Shuttleworth said that the mock trial can appeal to students of all interests.
"Even if you're not interested in law, you put a suit and tie on, and the courtroom becomes a kind of sacrosanct place," he said. "The kids realize strengths they didn't know they had, such as researching or public speaking."
Shuttleworth said for the future of the club, he would like to get the drama department involved.
"There is something to be said about body language and inflection," he said.
Shuttleworth said he would like students to know that language means power.
"I would like the students to learn that the words they use and when you choose to use them are useful tools," he said.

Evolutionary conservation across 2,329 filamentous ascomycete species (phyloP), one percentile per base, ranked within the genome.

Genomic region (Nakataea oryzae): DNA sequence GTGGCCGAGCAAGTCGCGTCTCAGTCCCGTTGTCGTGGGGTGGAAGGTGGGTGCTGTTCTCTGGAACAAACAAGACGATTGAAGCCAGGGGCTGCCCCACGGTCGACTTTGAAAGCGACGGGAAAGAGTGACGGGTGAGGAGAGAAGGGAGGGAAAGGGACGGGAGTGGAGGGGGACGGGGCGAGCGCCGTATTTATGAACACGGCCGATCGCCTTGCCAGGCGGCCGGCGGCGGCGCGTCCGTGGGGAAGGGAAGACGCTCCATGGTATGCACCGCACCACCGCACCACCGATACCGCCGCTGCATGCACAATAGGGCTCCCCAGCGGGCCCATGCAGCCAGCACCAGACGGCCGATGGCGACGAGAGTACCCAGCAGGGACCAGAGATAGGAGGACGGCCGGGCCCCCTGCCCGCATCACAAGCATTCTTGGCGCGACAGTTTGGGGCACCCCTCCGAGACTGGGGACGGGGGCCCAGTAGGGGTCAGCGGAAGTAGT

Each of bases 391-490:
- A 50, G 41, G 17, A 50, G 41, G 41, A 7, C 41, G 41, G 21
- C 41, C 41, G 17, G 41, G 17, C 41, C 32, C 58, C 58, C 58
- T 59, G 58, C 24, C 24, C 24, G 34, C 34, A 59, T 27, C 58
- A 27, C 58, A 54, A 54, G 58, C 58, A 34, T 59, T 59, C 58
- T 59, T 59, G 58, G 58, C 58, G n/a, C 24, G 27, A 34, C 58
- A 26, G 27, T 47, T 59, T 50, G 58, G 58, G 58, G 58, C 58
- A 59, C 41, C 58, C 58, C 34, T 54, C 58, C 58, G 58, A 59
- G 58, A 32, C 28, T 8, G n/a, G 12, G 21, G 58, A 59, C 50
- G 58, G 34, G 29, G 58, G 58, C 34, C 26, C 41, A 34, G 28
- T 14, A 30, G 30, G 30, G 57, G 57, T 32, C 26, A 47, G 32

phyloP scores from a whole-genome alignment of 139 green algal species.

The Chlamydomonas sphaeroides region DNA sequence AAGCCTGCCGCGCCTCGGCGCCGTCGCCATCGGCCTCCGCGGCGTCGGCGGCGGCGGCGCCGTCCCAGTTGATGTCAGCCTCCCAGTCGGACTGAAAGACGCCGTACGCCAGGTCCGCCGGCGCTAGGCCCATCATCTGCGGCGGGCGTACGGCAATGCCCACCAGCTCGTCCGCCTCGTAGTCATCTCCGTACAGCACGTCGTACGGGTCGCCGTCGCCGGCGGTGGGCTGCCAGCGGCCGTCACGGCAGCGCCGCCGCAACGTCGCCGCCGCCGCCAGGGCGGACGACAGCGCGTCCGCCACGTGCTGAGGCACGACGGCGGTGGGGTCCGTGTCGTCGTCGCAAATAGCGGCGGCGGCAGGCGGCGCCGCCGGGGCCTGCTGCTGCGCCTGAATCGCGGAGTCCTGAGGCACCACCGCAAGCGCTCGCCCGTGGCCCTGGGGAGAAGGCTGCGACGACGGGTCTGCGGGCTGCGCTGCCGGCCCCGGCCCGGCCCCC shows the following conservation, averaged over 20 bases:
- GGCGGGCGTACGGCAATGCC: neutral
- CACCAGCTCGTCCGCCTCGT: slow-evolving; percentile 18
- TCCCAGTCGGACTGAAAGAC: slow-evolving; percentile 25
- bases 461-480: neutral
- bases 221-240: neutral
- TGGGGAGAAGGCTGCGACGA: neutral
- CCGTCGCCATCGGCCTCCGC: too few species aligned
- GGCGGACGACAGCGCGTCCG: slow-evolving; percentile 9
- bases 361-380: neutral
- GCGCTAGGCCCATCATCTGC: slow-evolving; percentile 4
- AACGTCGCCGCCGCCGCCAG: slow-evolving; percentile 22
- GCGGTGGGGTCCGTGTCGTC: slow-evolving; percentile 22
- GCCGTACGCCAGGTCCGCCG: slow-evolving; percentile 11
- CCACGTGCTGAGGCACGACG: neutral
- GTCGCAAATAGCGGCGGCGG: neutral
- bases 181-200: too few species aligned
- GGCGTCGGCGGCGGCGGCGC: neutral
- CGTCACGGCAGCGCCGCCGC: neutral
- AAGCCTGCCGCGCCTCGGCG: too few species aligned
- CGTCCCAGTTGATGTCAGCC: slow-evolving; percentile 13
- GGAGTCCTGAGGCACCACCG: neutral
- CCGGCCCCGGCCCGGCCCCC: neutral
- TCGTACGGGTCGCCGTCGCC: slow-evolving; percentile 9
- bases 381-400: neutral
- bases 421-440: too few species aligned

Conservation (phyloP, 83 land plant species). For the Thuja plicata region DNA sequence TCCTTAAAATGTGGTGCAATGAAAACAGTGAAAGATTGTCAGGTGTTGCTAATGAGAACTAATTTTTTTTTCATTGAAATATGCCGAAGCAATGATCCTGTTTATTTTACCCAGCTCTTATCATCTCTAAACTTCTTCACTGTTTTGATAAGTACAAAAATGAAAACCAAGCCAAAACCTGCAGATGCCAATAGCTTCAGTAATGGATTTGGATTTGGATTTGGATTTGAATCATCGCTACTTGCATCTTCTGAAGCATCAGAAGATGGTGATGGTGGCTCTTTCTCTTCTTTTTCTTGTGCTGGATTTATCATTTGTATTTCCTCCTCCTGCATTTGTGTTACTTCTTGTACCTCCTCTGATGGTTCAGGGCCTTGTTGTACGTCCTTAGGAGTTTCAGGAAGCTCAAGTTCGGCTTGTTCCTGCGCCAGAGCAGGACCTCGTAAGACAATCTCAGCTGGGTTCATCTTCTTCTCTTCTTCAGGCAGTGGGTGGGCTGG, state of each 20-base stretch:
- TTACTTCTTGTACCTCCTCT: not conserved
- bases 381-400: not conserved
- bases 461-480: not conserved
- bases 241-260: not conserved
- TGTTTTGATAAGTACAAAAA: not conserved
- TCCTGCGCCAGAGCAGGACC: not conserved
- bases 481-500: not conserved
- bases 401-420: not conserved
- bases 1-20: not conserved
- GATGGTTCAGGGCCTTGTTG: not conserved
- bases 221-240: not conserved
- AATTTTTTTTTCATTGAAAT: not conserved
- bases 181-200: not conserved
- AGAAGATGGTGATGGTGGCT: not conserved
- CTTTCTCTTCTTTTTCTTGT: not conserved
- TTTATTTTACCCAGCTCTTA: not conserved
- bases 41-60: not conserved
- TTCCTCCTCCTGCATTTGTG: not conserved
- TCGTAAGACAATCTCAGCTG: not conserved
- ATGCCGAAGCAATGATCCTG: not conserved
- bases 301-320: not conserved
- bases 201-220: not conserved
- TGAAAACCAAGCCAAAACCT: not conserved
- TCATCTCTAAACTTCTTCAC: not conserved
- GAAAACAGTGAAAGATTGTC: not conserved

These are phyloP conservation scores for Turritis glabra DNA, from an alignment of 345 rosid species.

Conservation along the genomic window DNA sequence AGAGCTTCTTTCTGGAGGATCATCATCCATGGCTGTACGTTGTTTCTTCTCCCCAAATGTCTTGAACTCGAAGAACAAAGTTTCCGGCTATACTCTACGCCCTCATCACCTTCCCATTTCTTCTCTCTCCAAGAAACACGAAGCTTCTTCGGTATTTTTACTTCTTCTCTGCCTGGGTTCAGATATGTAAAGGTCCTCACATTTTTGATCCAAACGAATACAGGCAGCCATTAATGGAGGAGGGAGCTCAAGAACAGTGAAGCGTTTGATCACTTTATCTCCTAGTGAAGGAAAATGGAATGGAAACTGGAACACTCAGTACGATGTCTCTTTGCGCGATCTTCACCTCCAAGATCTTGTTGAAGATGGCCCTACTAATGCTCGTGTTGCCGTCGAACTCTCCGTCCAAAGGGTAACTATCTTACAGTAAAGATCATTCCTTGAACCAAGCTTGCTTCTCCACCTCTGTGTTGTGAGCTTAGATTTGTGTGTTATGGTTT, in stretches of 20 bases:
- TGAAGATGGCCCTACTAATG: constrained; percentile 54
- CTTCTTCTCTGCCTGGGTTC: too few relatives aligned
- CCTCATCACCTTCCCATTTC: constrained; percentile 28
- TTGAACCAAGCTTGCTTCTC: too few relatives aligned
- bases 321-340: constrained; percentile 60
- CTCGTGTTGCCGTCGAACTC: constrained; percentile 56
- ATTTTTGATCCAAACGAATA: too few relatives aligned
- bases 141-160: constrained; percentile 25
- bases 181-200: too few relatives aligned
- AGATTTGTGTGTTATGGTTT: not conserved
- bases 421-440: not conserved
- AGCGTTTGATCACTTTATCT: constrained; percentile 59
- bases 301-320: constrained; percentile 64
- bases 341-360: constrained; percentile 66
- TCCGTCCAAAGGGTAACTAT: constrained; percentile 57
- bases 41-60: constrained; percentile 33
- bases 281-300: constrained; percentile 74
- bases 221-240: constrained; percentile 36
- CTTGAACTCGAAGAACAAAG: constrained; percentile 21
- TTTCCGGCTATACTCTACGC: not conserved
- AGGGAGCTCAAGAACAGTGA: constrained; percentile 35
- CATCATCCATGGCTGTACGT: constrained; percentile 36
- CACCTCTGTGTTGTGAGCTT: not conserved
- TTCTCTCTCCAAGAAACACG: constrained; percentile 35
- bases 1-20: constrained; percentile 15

Even though Guilderland did not win the competition, Moss said it was still an honor to reach the finals.
"I realized when we won the semifinals that we were making history," he said. "I was just so happy to be there, and we put up a good fight to a team who has a lot of experience."
Moss said that the one thing he would change about the competition is that there would be a trophy or plaque to recognize the club's success.
"I know it's not basketball or anything," he said, "but it would still be nice."
Moss said he thinks mock trial is important because it gives students legal experience.
"Essentially, you become a lawyer. It's really a glimpse of what you can do with your life in high school," he said.
For Moss, that glimpse has made a lasting impression. He said the club made him want a career in law and politics.
"I plan on becoming a lawyer and then possibly an elected official, like a senator," said Moss.